Friday, April 24, 2015

Battery Operated Temperature Sensor: OK, Let's Build This Thing

The previous post in this series is here <link>.

Well, I've been testing, trying new ideas and even added a button to this thing for the last several weeks. I don't think I'm going to learn anything new in the short term, so I decided to solder everything down and turn it into a package that I can actually use.

I got some of these:

Those of you that have been following this project understand now why I wanted to confine the parts to half a breadboard. I can put all the parts on this and then have something I can put in some kind of enclosure. I stripped all the parts off the breadboard and put them on the new board.

Yep, I got the regulator, XBee, Arduino Mini Pro, sensor, and a push button on there. I mounted the active components in sockets so they'd be easy to change if I needed to. I also put a plug on the battery pack so I can unplug it if needed. I still have the monitor circuit for watching the battery level, that way I can tell when the batteries are starting to go flat.

It's a nice little package, even if I do have to say so myself. If I put the battery underneath the board, it is pretty compact as well:

I think I'll put it in a travel container for a bar of soap to play with it around the house for a few months. Here's the schematic for the final result:

I'm going to the 3V version of the MCP1700 as soon as they come in from Mouser. Those little devices are perfect for battery applications. The 3V version (opposed to the 3.3V) worked well with this combination of components because the battery drops to just under 2.9V before it shuts off. That way I've dropped the batteries down to a volt each, and there's essentially nothing left in there.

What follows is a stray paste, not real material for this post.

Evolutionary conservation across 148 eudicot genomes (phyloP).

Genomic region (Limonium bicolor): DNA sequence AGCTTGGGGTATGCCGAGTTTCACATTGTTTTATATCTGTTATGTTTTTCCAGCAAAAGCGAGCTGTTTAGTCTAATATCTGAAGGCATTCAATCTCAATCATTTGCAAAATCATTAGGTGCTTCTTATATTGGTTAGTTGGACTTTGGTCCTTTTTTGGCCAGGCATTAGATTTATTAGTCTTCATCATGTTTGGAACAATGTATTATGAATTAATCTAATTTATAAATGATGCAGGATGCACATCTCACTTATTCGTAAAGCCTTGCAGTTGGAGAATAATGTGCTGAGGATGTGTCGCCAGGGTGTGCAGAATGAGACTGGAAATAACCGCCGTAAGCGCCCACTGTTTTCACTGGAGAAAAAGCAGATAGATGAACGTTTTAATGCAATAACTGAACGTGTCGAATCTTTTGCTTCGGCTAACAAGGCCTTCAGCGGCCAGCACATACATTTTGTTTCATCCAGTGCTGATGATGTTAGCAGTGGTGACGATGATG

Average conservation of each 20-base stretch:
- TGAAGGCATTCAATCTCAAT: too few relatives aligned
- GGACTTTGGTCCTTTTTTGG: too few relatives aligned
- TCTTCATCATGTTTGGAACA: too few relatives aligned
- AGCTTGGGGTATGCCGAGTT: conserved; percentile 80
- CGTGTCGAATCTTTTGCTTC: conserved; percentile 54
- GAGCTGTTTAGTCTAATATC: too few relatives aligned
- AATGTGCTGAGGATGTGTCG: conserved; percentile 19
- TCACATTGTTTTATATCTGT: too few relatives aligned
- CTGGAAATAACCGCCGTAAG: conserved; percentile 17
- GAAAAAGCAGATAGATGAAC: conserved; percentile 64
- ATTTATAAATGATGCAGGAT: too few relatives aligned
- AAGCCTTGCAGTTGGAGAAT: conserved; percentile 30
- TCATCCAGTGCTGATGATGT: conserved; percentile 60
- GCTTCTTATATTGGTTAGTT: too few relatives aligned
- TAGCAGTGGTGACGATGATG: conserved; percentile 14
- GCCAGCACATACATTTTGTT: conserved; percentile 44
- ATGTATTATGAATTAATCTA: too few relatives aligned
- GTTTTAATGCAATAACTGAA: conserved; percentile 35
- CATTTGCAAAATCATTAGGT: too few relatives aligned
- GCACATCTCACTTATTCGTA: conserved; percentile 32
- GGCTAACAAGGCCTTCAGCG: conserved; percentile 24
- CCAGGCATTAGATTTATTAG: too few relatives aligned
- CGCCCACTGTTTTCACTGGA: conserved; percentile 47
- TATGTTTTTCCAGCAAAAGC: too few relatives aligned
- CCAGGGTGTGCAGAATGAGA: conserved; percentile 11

Notice the voltage divider on the battery input? That combination of values works well to monitor the battery voltage, but I had to calibrate it in the code. It's pretty easy, get your meter, measure the battery voltage and then adjust the code until you get the same reading ... done. This will hold essentially forever, but if you want to check it yearly or so, it's easy.

This particular device (there WILL be others) is going beside my bed. I'll have the temperature of my bedroom as well as a button to turn the light off eliminating the X10 controller I have there now. Remember, this is a smart device, I can program it to do other things over time, and probably will. I think having one in the guest room with a door sensor attached would be fun. I may put one in the attic to monitor the heat up there, and one hooked to a moisture sensor out in the garage would be great for keeping track of the water heater.